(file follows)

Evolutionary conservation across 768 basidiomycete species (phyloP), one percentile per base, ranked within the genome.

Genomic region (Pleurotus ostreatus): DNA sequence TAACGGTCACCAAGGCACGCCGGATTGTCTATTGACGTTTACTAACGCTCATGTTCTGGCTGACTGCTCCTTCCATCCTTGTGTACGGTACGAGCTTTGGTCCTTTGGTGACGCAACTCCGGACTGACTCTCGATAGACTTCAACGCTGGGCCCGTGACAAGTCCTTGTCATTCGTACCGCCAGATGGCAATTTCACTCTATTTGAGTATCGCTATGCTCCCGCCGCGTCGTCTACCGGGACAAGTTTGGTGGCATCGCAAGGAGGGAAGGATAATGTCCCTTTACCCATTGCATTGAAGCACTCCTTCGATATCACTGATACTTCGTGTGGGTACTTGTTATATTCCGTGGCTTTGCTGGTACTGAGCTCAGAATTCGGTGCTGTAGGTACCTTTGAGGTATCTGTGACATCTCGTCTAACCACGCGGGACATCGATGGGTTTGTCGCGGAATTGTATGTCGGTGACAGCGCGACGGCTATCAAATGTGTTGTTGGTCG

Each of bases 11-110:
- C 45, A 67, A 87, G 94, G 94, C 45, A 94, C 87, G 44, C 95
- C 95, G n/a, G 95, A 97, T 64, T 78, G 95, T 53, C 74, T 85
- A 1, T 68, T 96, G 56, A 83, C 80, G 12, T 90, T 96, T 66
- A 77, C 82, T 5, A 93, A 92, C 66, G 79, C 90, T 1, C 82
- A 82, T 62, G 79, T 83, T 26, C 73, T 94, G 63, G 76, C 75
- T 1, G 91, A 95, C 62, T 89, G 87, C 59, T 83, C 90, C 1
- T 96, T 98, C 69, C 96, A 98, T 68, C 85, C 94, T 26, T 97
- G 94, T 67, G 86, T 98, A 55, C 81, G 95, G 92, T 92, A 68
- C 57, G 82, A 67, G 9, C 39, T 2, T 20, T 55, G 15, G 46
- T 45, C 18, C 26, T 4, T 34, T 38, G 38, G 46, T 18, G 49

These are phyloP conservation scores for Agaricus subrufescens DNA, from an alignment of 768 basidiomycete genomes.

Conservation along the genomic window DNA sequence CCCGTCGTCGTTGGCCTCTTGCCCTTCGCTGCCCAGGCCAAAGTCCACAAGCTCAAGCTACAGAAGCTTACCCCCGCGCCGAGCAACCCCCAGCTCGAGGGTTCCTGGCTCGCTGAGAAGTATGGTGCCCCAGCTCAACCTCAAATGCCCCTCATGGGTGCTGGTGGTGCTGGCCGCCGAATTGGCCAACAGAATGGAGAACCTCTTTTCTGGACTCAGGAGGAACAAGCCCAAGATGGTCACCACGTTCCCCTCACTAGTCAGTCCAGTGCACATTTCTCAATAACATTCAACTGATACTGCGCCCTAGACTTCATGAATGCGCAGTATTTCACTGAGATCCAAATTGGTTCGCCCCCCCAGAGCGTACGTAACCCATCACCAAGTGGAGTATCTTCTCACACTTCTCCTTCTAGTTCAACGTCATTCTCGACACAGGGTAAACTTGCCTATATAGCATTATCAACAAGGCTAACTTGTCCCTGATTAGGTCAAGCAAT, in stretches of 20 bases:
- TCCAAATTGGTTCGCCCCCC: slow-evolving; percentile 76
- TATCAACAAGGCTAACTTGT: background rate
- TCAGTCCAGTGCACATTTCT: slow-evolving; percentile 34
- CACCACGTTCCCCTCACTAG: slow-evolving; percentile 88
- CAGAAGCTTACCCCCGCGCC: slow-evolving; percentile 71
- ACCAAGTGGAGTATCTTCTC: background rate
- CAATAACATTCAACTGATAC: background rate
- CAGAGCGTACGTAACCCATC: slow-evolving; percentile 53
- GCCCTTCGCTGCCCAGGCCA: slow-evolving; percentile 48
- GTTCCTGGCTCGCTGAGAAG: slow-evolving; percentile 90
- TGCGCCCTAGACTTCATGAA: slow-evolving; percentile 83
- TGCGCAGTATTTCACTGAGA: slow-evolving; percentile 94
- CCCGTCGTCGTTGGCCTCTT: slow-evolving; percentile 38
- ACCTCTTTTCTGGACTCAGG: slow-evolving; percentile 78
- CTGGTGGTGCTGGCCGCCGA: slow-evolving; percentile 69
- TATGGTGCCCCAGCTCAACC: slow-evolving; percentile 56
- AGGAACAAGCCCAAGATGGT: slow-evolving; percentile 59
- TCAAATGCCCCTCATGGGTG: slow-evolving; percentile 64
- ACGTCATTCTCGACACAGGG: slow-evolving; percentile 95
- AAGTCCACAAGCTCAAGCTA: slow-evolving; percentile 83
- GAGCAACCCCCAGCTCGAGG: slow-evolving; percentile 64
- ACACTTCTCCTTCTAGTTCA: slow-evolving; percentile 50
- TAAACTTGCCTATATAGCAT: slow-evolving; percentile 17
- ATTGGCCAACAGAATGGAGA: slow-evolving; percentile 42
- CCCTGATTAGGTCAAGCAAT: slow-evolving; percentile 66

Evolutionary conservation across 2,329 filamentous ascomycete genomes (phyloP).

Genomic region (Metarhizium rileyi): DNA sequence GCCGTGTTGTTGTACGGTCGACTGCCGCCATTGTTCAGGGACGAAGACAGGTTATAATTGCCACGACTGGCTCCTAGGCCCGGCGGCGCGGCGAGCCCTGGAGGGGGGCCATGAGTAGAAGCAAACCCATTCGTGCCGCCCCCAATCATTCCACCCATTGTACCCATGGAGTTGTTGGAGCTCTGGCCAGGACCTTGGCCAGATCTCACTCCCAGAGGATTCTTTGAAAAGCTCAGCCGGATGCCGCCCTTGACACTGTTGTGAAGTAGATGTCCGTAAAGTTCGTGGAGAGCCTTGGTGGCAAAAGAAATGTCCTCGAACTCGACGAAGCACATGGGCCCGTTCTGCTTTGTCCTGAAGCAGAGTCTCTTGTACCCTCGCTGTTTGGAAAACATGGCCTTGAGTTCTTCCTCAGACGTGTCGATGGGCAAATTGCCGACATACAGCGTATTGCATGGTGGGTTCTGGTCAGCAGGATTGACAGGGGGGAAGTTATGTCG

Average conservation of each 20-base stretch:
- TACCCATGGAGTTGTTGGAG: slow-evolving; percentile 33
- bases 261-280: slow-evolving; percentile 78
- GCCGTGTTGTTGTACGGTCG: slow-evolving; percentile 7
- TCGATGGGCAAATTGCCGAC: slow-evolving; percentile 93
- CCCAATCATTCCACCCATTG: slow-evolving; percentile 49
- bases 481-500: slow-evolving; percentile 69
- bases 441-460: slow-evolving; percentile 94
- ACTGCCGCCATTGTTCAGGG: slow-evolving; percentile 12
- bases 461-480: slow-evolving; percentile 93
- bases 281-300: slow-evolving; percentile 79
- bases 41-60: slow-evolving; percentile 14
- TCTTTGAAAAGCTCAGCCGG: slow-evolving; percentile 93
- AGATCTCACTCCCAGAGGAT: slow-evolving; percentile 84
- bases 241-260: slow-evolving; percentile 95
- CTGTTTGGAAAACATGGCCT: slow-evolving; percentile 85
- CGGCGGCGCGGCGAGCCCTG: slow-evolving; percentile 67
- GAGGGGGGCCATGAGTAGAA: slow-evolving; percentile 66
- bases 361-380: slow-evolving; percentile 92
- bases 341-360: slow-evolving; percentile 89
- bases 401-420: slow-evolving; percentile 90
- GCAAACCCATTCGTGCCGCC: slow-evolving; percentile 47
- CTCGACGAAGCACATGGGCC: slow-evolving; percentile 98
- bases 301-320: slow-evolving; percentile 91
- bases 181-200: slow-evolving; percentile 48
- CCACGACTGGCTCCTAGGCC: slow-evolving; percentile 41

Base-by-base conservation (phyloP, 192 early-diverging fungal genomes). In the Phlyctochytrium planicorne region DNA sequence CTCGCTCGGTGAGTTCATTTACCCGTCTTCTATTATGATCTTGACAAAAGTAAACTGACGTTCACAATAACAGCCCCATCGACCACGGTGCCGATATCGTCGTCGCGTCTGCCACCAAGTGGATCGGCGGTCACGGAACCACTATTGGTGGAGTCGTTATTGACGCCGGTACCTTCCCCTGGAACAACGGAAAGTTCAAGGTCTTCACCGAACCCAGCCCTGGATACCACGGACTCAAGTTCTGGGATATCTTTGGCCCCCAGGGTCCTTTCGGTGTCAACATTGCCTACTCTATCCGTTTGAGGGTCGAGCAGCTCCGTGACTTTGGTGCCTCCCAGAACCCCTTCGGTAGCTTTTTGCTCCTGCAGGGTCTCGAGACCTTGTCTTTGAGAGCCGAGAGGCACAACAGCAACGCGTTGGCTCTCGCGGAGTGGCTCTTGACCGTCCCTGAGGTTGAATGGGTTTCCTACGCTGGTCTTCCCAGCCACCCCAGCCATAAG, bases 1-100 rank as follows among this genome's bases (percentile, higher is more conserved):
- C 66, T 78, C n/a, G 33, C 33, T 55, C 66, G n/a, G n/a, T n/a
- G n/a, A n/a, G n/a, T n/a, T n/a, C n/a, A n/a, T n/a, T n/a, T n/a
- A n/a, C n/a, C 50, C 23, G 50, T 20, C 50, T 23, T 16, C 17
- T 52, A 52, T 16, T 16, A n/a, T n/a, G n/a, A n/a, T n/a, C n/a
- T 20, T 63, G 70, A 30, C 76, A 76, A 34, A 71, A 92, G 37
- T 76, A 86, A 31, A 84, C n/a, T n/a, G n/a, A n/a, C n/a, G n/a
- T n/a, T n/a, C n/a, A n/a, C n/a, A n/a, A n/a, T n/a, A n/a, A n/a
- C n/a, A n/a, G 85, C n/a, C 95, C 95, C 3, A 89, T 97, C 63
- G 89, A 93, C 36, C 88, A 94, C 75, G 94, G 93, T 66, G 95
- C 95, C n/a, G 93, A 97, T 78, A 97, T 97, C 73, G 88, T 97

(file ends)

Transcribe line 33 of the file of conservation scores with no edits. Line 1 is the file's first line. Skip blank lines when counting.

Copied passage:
- TCAAATGCCCCTCATGGGTG: slow-evolving; percentile 64